NEW YORK, Nov. 22, 2013 — “Thanksgiving is fast approaching and many people are feeling a sense of dread,” notes mindfulness blogger Dani DiPirro. “The holiday should fill us with gratitude, but it’s not unusual to feel more panicked than peaceful. Staying thankful, even during the most stressful moments, is one of the best ways to fill the day with peace and happiness.” DiPirro reviews four stressful situations you might encounter this Thanksgiving-and provides four tips for keeping your sense of equilibrium in them.
• Too much togetherness. You might love your family, but spending significant amounts of time with all of them at once can be a bit much. It’s hard not to get caught up in wanting to be somewhere else when you’ve had enough family time, but when you find yourself overwhelmed by those you love, take a moment to imagine life without them and be thankful for the moments you can spend together.
• Unexpected delays. Nothing ramps up holiday stress like an unexpected delay-a flight grounded by bad weather, a turkey taking way too long to cook. Instead of fretting about being late or having to wait, try to enjoy the extra time you have on your hands. Read an extra chapter or two in your book, call a loved one for a chat, or start a board game with the family. Rather than dwelling on the delay, be thankful for the surprise gift of extra time.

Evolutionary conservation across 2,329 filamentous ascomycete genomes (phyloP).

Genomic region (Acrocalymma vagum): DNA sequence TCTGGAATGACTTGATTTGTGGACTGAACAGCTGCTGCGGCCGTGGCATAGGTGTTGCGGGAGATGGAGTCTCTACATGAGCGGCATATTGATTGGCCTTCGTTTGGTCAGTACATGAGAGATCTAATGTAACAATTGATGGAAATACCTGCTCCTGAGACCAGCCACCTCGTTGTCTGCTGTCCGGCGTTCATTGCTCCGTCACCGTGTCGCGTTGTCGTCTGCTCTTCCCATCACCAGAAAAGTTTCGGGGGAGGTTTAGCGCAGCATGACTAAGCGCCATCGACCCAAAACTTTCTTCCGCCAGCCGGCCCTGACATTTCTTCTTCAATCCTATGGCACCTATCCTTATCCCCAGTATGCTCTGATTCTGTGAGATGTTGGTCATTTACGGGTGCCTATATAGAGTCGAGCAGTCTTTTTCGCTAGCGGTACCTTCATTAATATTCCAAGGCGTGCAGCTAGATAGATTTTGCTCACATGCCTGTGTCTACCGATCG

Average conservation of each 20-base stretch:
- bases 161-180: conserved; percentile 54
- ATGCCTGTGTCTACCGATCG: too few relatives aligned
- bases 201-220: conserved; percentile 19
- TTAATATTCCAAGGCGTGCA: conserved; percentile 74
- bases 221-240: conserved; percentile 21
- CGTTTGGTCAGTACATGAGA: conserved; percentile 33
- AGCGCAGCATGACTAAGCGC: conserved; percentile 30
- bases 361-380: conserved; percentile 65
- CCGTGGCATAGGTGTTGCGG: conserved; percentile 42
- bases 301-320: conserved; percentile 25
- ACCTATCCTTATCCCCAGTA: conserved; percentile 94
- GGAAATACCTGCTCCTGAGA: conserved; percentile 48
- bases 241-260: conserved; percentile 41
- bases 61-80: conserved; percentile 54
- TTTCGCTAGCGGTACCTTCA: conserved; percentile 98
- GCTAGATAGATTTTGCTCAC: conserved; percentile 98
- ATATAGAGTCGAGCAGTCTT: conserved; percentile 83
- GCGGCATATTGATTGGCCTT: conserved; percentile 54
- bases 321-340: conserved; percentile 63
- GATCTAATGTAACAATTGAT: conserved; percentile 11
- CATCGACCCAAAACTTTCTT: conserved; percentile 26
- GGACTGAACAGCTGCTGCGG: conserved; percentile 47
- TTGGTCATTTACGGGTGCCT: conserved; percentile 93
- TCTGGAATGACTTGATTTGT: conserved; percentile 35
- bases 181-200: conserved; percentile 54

• Maddening mishaps. Every year it happens: something goes wrong. The food’s burnt. The taboo topic is brought up. The guests who declined arrive anyway. Instead of focusing on what’s gone wrong, choose to focus on what’s right. A mishap might shine a light on a minor catastrophe, but you have the option to redirect that beam and be grateful for the things that have fallen perfectly into place.
• Awkward interactions. During holiday festivities, you’re bound to encounter someone you’d rather not see, cueing awkwardness. Oddly enough, awkward feelings are something you should be grateful for. When you feel awkward, you have a chance to learn, to ask yourself what makes you uncomfortable, and to choose to overcome or avoid it. Be thankful for that opportunity.
DiPirro is the author of Stay Positive 365 and the founder of http://PositivelyPresent.com, which has been featured in Psychology Today, Forbes.com, and The Washington Post.